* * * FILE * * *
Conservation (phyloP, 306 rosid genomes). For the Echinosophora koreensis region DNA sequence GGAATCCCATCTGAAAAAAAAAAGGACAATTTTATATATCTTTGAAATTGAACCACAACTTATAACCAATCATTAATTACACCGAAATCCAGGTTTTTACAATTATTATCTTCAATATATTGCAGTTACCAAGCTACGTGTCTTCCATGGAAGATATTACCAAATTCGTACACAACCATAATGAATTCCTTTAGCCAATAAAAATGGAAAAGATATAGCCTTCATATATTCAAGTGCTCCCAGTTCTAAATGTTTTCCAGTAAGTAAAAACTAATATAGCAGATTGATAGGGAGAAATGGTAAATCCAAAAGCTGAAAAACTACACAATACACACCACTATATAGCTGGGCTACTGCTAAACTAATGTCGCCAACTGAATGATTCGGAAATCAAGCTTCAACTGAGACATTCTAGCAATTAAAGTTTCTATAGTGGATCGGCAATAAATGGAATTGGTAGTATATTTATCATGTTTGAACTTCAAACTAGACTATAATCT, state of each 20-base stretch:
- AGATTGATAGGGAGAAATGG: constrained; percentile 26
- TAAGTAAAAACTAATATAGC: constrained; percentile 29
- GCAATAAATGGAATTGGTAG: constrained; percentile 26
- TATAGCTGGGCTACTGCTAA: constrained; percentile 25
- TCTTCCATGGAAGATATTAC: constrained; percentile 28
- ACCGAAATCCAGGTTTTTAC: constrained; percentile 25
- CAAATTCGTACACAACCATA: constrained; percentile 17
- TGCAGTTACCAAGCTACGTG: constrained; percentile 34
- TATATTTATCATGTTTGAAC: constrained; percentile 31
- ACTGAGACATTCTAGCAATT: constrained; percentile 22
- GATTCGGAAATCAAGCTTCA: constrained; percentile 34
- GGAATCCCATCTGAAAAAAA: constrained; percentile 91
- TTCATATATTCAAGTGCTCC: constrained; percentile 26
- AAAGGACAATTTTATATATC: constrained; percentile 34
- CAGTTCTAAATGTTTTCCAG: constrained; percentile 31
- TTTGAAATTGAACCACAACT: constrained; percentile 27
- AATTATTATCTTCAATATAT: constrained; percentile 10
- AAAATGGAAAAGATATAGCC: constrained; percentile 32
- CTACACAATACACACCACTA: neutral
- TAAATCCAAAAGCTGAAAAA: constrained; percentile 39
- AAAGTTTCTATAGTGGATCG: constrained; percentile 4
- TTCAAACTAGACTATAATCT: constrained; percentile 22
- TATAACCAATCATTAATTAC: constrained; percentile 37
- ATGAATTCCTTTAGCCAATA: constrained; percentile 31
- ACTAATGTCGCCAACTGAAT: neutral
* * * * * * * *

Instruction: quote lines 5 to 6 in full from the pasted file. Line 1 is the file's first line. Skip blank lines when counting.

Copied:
- TATAGCTGGGCTACTGCTAA: constrained; percentile 25
- TCTTCCATGGAAGATATTAC: constrained; percentile 28